The event thus far has been an incredible experience and I am extremely proud to be representing the USA in windsurfing here in Mexico. Unlike traditional sailing regattas, there is much more activity and excitement around the village and the event sites as there are a variety of different athletes from all over the Americas competing in a number of different sports. It has been a relief interacting, supporting and learning about other Team USA athletes that are working toward the same goal as the US Sailing Team.
The arrival process for this event was an adventure. Team USA was flown into Houston for one night of team processing. We received an abundant amount of Nike Team USA apparel and had a relaxing night at the Sheraton Hotel…for the most part. As you may recall from last update, I had a snoring roommate problem at the Olympic Test Event. Well, it happened again! This time, however, I knew what to do and resolved the issue immediately. I swapped roommates and now I am sleeping with the quietest sleeper in our group. During the past 2 events, I have gone through 4 roommates and I am officially known as the lightest sleeper on the team, I am okay with that though!
We departed Houston on October 12th for Puerto Vallarta and there was concern that hurricane Jova would delay our arrival. Before we left, most weather channels indicated that Jova was making a B-line towards our event site. Fortunately, we landed safely and only all experienced a few small rainstorms.
Upon our arrival, the US Olympic Committee representatives greeted us, helped us with our luggage and sorted out our accommodation logistics. We took a coach bus to our beach side hotel, which is serving as our secured athlete’s village. The village houses sailors, beach volleyball players, triathletes and open water swimmers from more than fifteen countries.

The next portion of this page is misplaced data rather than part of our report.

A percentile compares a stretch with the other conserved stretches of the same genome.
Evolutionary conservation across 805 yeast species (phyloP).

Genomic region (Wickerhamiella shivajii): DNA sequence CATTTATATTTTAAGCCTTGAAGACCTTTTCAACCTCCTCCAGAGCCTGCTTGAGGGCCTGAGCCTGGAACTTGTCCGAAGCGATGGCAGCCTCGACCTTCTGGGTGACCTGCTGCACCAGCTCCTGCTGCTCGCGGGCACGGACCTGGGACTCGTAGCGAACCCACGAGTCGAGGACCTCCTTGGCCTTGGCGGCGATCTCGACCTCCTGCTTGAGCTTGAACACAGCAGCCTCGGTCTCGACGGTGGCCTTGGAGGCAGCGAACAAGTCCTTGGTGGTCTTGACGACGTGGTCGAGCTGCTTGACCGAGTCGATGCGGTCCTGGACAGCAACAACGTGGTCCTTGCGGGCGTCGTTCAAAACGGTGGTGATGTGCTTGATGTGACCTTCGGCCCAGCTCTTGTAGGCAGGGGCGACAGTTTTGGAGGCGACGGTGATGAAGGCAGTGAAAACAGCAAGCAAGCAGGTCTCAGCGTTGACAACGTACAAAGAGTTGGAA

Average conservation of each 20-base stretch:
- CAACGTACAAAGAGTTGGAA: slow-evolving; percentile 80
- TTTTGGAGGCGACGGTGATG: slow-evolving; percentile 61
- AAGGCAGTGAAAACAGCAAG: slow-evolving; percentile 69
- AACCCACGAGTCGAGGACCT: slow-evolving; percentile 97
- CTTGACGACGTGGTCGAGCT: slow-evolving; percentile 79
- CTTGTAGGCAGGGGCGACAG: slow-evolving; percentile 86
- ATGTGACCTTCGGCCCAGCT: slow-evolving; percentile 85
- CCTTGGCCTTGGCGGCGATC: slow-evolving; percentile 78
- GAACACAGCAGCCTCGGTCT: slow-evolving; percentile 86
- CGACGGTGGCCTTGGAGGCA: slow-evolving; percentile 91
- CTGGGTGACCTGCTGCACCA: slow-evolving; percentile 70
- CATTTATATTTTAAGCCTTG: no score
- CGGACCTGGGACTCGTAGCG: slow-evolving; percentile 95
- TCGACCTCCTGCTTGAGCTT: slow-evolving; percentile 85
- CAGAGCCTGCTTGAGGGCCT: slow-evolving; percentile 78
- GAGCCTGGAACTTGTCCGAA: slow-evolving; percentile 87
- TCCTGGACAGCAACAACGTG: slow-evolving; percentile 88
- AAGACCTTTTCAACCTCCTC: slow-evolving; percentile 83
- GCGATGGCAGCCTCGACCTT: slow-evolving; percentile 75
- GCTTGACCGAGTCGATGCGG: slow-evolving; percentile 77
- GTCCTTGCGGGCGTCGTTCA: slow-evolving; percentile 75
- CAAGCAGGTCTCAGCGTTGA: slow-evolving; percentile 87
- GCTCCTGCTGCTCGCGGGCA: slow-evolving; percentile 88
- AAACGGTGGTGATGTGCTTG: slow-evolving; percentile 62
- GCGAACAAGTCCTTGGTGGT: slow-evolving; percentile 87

The village is a 25-minute drive away from the sailing site. Therefore, following breakfast everyday, I travel in one of the hourly buses to the sailing venue. The ride is heavily policed. We generally have one or two armored pickup trucks, each with two - three gunmen escorting us through Puerto Vallarta…an intimidating convoy. There have been no security incidents and the organizers are making it their primary concern to ensure the safety of all the athletes. Additionally, Team USA has three full times special operations security agents accompanying us at all times. I feel safe.
The sailing has been challenging. The fleet is very small (10 windsurfers) and everybody is very good. My scores have been up and down and currently I am sitting in 7th place overall, but the points are very tight. The conditions have been exhausting. We have had light air everyday and the temperature reluctantly stays above 90 degrees most of the day. I have been drinking about 15 bottles of water a day and sleeping nearly 11 hours a night in order to fully recover. I am currently out of the medal hunt; however, the sailors in front of me are all very good, especially for the conditions. Even though I am not in line to bring home a medal, I am very pleased with how I am sailing and this event is a great training opportunity for my World Championship preparation. There is still plenty of racing left and I am hoping to continue to make improvements and move up the ladder throughout the rest of the event.
Today was our lay day and I took full advantage of it. I rested, cheered on the USA women's beach volleyball team in the semi finals and played a few games of HORSE in the pool with some of the laser sailors. Furthermore, I have been taking full advantage of the USOC resources that we have at our disposal during this event including doctors, massage therapists and physios.
More to come from the 2011 Pan Am Games in Puerto Vallarta!
Updated on May 21, 2013, 2:58am